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Voices ᐋ ᐄᔮᔨᐧᒫᓂᐧᐃᒡ

All eyes on Wet’suwet’en (again)

BY Maïtée Labrecque-Saganash Dec 7, 2021

Tensions are rising yet again on the yintah, on the Canadian West Coast. RCMP enforced a 2019 court injunction that favours the Coastal GasLink pipeline and arrested 29 land defenders and journalists in the process.

After a few days, the BC Supreme Court released everyone in custody, including journalists Michael Toledano and Amber Bracken.

The irony is blatant. Back in September, the whole country was sporting orange clothing saying that all children matter. Yet, the RCMP is arresting journalists trying to cover the Wet’suwet’en resistance against the pipeline as well as Indigenous protesters, many of them being youth, for defending their own land.

After blocking communication lines and setting up special injunction zones for the press, the RCMP is back at it using sketchy tactics against press freedom and free, prior and informed consent. Fortunately, Indigenous solidarity demonstrations have started once again across so-called Canada.

We will have to remain vigilant and actively fight against the narrative that colonial violence is long gone. Canadians talk about the Indian Residential School system as a “dark chapter of our history”, but they fail to mention that Indigenous peoples are still being displaced, policed, criminalized and erased on their own land every single day. The erasure of the ongoing violence protects the integrity of a state that was built on genocide, the very same state that took our children away and placed them in residential schools.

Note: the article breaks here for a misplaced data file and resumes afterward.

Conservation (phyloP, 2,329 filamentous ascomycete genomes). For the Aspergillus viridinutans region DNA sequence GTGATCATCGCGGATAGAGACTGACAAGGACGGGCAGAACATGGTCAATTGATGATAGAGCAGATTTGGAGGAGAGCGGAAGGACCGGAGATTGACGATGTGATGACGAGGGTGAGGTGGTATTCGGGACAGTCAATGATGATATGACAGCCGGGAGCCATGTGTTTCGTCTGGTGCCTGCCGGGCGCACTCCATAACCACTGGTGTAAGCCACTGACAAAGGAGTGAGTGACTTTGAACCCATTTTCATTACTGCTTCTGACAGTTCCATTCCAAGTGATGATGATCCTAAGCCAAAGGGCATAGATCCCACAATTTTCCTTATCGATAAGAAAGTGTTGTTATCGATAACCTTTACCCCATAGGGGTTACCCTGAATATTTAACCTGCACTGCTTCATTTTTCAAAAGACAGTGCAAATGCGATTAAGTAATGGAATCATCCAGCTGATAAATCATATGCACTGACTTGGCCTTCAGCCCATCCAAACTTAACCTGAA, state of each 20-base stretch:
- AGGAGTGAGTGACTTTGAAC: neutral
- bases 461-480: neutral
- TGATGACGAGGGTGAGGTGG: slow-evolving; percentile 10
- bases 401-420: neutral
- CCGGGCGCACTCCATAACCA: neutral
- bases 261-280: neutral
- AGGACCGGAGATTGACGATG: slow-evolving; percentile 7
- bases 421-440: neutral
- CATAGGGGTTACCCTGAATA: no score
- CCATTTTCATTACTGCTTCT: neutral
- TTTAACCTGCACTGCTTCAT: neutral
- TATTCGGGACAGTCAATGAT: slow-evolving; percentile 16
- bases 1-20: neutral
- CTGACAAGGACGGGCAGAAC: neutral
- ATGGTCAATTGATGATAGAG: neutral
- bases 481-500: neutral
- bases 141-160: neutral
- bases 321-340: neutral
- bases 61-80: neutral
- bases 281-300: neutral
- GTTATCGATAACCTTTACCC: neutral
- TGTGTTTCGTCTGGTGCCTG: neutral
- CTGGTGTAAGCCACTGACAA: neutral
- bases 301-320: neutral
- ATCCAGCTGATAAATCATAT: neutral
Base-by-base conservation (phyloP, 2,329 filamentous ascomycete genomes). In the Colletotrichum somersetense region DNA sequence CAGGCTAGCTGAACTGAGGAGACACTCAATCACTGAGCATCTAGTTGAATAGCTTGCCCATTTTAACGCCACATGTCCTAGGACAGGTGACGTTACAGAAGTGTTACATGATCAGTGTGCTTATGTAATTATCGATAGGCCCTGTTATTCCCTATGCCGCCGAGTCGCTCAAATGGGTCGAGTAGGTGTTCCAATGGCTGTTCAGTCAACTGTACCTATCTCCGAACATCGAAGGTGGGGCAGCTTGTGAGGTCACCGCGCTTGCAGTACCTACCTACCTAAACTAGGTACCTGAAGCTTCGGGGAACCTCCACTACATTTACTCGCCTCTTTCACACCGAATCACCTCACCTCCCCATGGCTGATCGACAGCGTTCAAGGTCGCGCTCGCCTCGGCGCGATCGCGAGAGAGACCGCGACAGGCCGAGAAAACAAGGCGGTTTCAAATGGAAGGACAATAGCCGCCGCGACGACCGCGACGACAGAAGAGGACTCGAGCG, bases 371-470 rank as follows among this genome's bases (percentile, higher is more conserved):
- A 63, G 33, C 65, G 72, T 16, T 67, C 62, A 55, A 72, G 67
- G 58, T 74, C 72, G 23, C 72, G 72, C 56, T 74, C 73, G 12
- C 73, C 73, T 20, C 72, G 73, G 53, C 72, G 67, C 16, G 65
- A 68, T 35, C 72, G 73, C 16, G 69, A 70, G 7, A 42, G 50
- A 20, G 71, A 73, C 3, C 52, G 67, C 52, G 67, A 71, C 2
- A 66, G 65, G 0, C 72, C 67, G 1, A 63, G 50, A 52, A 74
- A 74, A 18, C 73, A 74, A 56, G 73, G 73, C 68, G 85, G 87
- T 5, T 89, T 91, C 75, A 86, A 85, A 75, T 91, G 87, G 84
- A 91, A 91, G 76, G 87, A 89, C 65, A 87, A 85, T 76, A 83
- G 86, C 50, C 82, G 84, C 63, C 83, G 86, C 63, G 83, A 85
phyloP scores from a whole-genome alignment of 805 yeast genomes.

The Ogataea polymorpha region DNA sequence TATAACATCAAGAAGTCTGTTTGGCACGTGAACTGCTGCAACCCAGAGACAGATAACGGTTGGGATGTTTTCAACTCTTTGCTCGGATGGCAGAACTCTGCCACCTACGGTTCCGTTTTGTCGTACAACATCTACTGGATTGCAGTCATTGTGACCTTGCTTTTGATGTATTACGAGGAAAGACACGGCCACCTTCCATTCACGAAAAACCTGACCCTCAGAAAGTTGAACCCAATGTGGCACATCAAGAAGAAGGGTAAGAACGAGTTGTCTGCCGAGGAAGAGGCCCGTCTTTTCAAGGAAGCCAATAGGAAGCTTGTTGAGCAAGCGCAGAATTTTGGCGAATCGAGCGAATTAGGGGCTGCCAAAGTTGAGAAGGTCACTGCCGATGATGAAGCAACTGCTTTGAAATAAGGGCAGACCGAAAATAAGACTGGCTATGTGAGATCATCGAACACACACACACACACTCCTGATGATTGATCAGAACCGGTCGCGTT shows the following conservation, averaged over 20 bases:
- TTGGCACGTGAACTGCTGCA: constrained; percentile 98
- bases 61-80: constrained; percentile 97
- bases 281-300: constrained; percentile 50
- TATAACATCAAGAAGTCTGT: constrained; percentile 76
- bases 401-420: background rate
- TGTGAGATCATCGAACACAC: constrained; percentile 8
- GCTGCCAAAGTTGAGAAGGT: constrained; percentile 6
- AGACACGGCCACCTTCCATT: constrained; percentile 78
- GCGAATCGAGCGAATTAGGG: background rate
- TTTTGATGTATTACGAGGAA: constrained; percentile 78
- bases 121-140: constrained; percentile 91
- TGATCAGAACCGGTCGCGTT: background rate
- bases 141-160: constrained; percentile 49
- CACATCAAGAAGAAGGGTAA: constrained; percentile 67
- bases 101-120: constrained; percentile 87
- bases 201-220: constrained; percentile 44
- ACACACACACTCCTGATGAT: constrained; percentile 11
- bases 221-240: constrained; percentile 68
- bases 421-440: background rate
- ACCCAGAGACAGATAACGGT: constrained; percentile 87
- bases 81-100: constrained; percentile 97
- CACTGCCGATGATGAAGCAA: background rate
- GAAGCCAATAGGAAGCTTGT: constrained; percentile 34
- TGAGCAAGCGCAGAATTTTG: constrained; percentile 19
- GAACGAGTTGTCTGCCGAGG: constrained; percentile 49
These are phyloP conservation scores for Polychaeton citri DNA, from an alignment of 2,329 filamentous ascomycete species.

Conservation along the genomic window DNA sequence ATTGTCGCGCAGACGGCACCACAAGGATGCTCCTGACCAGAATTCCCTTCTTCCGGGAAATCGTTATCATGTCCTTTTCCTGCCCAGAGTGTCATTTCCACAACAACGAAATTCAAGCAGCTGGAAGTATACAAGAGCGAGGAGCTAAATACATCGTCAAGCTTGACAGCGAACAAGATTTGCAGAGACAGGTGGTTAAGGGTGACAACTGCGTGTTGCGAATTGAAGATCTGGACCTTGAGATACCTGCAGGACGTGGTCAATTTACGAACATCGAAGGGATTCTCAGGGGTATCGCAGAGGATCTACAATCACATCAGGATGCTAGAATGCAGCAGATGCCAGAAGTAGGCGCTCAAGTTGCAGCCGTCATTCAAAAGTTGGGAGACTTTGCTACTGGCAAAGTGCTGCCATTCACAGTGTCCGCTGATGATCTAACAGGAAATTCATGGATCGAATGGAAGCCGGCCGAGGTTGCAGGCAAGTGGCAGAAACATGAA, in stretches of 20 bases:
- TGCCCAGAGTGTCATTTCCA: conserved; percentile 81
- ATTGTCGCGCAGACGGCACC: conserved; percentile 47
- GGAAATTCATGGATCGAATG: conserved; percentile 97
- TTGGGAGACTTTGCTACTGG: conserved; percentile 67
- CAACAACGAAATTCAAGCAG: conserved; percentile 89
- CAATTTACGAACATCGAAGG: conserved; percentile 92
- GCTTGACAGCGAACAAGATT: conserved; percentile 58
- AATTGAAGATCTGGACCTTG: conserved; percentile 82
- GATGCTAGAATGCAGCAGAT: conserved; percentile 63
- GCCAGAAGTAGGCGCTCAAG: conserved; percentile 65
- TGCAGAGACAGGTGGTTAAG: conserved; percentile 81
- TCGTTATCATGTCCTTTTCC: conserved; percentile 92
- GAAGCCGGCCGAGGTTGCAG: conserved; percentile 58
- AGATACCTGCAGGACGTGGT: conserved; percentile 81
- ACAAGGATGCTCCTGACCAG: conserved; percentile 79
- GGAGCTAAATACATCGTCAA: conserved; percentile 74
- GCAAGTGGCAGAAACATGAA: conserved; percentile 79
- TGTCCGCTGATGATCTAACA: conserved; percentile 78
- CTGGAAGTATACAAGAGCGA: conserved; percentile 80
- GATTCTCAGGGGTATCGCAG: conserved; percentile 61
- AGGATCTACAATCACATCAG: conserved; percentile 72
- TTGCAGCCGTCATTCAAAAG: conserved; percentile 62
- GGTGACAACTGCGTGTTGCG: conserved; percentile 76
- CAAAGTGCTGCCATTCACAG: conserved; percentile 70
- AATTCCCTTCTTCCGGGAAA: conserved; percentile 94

The Canadian government likes to point its finger at the Catholic Church and wants the Pope to apologize for residential schools because it buys them time and feeds into the fallacious belief that by taking the Church out of governmental businesses, they stopped colonial violence. By supporting the nations currently in violent altercations with Canadian systems, we prevent Canadians from forgetting about the fact that they benefit from the theft of our lands, cultures and languages, whether they like it or not.

I have opinions about the internal dynamics at the frontlines, but I think we have the moral responsibility to support human rights. Human rights have priority, it is one of the most important aspects of the concept. You might question the legitimacy of the land and sovereignty claims by hereditary chiefs on the West Coast, but one thing must remain clear – the RCMP is actively violating the human rights of Indigenous peoples in a country that claims to champion them.

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Maïtée Labrecque-Saganash is Cree from Waswanipi, and is the Nation’s newest columnist. She is an activist and writer who also has a regular column in Montreal’s French Metro Newspaper.